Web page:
Jubilee River Swim 2018

Bright eyed and bushy tailed we arrived at registration making absolutely certain that this year we were in the correct wave … the slowest one!

Having completed the swim last year, we pretty much classed ourselves as seasoned pro’s. And as such, duly checked each other to ensure we didn’t have our wet suits on inside out or back to front. You may chortle … but I assure you both of these can happen within a 10 minute period!

Whilst we waited with anticipation at the start, we discussed our game plans for tackling the 10k. As I hadn’t learnt to swim front crawl in the 12 months leading up to the event, I decided to stick with breast stroke but this year incorporating a closed teeth breathing technique. My plan was to create a little grill to avoid swallowing weed and bugs along the way.

Rob suggested this might look a little aggressive especially if I started to breath heavily but decided that since everyone else would have their faces in the water that I should just go for it.

His strategy was to at least swim past the first weir, thus achieving a PB!

As we entered the water and started swimming we remembered the instruction ‘swim to the left of the stick’ which was actually a branch from the submerged tree that lay below.

And then the most terrify of things happened. As Rob swam ahead … something appeared from the murky depths and grabbed at his arms and stomach. He tried to swim on but found the creature grabbing him and preventing him from moving forward. He was panicking, thrashing his arms about as he gulped in air and water in an attempt to evade the grip of death.

At least, that’s Robs account of the event. <rolling eyes!> In actual fact, a sand bank had built up causing the water to become so shallow that most of the swimmers, including Rob were actually becoming beached on their belly’s and having to get up and walk across.

The river was a ‘balmy’ 17 degrees – the warmest it has ever been apparently for a jubilee swim. I fell into a natural rhythm with blu … I didn’t actually find out her name but she wore a black and blue wet suit and pretty much swam at the same pace as me.

The sun came out and the swimming felt good so we all settled into a good steady pace.

My merry band of supporters, including Benny, were waiting at the second feed station. I asked if they had seen Rob and if they had my flip flops to which the Robster hung his head I shame and declared ‘I am worse than Emi!’ Guess that was a no then!

Luckily the photographer, Rob Gower was there to capture Rob as he emerged triumphantly from the water at the second feed station.

I set off towards the final section, my feet getting thistled and bleeding from the sharp gravel and my back getting burnt to a crisp … sound familiar? (See last years blog) Thankfully I met Jane and Paul who did a great job at lifting my spirits and re-establishing my mental grit.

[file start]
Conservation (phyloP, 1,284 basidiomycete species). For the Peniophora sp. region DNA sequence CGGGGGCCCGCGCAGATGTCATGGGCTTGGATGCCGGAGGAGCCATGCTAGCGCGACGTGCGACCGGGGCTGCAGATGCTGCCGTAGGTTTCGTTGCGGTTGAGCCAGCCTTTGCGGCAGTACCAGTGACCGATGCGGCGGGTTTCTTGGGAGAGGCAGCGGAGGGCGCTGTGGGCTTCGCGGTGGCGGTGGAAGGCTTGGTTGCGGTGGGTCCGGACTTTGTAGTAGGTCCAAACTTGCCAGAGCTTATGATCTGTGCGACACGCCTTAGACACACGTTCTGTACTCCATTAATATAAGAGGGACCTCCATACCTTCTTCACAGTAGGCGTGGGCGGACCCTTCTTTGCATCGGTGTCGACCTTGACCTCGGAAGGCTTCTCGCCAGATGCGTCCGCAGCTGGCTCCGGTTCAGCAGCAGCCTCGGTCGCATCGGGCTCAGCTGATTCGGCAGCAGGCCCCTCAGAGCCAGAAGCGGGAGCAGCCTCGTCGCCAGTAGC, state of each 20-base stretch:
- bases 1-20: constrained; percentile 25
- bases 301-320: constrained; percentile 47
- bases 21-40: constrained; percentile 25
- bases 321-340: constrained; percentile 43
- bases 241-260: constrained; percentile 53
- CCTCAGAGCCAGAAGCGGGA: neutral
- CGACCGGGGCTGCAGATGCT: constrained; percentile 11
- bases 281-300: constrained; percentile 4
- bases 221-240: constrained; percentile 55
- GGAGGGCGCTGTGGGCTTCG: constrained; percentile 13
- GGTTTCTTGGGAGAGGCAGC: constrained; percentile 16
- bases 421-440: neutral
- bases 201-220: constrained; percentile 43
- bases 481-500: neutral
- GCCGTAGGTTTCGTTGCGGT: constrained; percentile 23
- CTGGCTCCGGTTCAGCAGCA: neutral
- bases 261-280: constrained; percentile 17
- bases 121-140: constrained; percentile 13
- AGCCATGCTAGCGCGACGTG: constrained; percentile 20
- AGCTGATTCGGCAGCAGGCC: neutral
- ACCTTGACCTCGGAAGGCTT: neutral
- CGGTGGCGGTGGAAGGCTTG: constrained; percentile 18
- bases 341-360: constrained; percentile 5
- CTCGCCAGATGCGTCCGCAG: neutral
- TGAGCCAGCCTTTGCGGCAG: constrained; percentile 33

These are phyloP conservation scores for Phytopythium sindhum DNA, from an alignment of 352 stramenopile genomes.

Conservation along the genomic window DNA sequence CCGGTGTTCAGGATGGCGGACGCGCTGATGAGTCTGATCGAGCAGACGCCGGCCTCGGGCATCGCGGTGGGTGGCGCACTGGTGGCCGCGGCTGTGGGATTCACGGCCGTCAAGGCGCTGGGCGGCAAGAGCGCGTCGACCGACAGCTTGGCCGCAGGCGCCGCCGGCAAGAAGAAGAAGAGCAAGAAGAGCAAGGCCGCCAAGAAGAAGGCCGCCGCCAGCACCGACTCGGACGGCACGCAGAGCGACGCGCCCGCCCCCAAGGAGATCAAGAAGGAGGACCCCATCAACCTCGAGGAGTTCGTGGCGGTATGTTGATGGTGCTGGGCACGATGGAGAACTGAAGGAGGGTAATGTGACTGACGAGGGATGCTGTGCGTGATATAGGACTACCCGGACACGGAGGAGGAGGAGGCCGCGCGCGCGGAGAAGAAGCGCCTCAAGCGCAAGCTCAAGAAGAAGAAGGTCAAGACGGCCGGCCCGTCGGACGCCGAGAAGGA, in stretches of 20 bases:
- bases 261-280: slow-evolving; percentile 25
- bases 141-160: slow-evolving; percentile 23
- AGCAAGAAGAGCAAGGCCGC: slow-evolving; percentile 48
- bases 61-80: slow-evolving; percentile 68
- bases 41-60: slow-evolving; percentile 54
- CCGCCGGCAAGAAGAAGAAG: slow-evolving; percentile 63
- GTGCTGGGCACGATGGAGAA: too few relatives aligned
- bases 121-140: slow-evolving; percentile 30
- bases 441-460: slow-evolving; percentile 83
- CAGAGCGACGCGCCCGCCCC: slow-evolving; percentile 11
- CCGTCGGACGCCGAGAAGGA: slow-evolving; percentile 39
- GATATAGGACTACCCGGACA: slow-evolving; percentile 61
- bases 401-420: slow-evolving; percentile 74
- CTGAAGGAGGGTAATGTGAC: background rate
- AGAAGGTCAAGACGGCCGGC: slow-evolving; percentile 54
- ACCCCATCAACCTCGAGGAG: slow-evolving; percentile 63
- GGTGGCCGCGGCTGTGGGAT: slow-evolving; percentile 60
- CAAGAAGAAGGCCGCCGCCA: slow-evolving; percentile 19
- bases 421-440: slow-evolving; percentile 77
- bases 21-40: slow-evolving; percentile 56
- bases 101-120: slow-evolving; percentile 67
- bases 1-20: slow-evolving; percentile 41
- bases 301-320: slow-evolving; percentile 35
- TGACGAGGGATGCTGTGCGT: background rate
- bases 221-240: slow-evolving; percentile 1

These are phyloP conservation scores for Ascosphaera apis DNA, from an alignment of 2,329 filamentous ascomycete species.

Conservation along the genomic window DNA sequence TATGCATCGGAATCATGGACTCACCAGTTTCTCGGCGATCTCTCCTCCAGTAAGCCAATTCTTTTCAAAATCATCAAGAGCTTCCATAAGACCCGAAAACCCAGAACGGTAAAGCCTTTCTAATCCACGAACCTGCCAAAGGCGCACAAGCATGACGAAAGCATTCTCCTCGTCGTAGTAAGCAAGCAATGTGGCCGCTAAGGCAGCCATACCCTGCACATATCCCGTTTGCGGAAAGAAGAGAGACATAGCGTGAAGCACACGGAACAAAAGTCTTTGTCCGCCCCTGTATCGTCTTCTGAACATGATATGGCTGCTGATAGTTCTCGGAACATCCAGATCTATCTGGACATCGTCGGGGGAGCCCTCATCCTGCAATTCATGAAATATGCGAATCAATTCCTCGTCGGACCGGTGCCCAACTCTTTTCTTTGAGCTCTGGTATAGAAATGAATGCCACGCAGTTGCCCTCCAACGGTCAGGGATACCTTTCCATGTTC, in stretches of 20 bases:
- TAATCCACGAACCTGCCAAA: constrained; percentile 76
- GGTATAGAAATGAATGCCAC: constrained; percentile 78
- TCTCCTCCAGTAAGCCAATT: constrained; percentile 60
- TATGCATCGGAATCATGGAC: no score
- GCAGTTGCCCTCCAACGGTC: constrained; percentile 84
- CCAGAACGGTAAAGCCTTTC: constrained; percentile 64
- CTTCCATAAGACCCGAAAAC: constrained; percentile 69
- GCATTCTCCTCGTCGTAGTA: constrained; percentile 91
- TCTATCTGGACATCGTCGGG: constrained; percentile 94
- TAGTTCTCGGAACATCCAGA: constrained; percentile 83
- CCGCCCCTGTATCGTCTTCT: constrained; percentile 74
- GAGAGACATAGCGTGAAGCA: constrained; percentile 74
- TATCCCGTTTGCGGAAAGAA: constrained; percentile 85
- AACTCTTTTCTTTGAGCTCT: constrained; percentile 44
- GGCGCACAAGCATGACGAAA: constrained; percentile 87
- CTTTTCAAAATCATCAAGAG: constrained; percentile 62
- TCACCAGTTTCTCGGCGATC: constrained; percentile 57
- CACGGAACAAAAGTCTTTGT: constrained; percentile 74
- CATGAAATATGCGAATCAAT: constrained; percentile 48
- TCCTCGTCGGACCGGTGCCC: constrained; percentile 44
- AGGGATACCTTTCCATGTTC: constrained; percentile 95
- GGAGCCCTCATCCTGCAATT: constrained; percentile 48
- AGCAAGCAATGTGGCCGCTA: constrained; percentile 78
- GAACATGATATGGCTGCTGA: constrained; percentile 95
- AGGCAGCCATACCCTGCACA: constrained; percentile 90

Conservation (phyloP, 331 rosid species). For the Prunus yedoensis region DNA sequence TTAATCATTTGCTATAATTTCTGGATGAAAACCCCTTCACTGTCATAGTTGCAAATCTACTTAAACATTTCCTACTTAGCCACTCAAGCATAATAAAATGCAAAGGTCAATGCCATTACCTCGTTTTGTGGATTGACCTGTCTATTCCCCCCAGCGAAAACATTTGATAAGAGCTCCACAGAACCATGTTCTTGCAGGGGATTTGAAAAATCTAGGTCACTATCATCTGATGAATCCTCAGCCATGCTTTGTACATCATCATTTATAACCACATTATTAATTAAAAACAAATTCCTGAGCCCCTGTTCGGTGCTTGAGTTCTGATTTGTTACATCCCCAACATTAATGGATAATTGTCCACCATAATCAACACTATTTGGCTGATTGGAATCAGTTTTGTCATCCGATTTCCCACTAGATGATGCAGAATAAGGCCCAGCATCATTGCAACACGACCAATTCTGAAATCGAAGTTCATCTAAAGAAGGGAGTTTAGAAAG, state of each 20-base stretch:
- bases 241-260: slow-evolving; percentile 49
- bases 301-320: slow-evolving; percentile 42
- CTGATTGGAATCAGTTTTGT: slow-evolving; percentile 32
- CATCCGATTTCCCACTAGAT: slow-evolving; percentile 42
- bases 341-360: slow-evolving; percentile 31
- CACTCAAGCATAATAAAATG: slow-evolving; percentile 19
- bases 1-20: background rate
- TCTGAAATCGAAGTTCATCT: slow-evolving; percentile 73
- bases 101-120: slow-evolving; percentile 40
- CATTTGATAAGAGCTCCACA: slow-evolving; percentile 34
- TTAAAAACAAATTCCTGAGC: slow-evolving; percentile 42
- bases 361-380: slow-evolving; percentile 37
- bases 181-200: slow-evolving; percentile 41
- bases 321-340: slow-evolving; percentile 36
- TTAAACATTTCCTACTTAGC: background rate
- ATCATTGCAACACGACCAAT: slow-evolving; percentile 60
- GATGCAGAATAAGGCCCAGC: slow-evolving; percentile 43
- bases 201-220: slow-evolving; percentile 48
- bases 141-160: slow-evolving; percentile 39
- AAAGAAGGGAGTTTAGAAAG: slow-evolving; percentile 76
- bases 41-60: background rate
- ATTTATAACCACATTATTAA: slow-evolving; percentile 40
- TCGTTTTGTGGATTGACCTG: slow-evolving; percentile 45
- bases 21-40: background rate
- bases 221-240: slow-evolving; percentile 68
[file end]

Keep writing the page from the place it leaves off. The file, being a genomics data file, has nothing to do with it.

My arms were aching but I could see the Myrke Bridge in the distance and knew the finish was just around the corner. This was my home stretch and practise swim section. I entered the zone and swam strongly towards the bridge. A small crowd had gathered and were cheering. At that point I realised that for some bizarre reason I was swimming with my tongue out? Don’t ask me … I seriously have no idea … but it must have amused the onlookers who were laughing and pointing.

Rob did amazing and finished way ahead of me. As he climbed out the water to the cheering crowds, he made a beeline for the medal girl and snatched it from her. This year, he felt he well and truly deserved the medal and wasn’t going to miss out! (I’ll apologise on his behalf medal girl – he scared me when telling the story too!).

All in all – this was a fantastic day yet again. The supporters, kayakers, marshals, feed station support and organisers all did a fantastic job. Of course the biggest shout out goes to the wonderful swimmers who all encouraged and watched out for one another!

See you again next year.

Angus Active


Do’s and Don’s

Don’t stuff a tissue down your top for use at the first feed station

Do try and be the fastest swimmers … the Haribo are very soggy towards the end … eeeewww!

Don’t rely on loved ones, friends or family to bring flip flops, snacks or emergency supplies

Do count on total strangers to offer supplies and help along the way

Don’t drink too much river water – there are no toilets at the feed stations 😱

Do check out the river temperature and river warnings available daily on Maidenhead Rowing Club website. It’s a good guide.

Don’t swim with your tongue out – it goes furry and swells!

Do have amazing fun.

Don’t forget to sign up for next year. Just click here for the link

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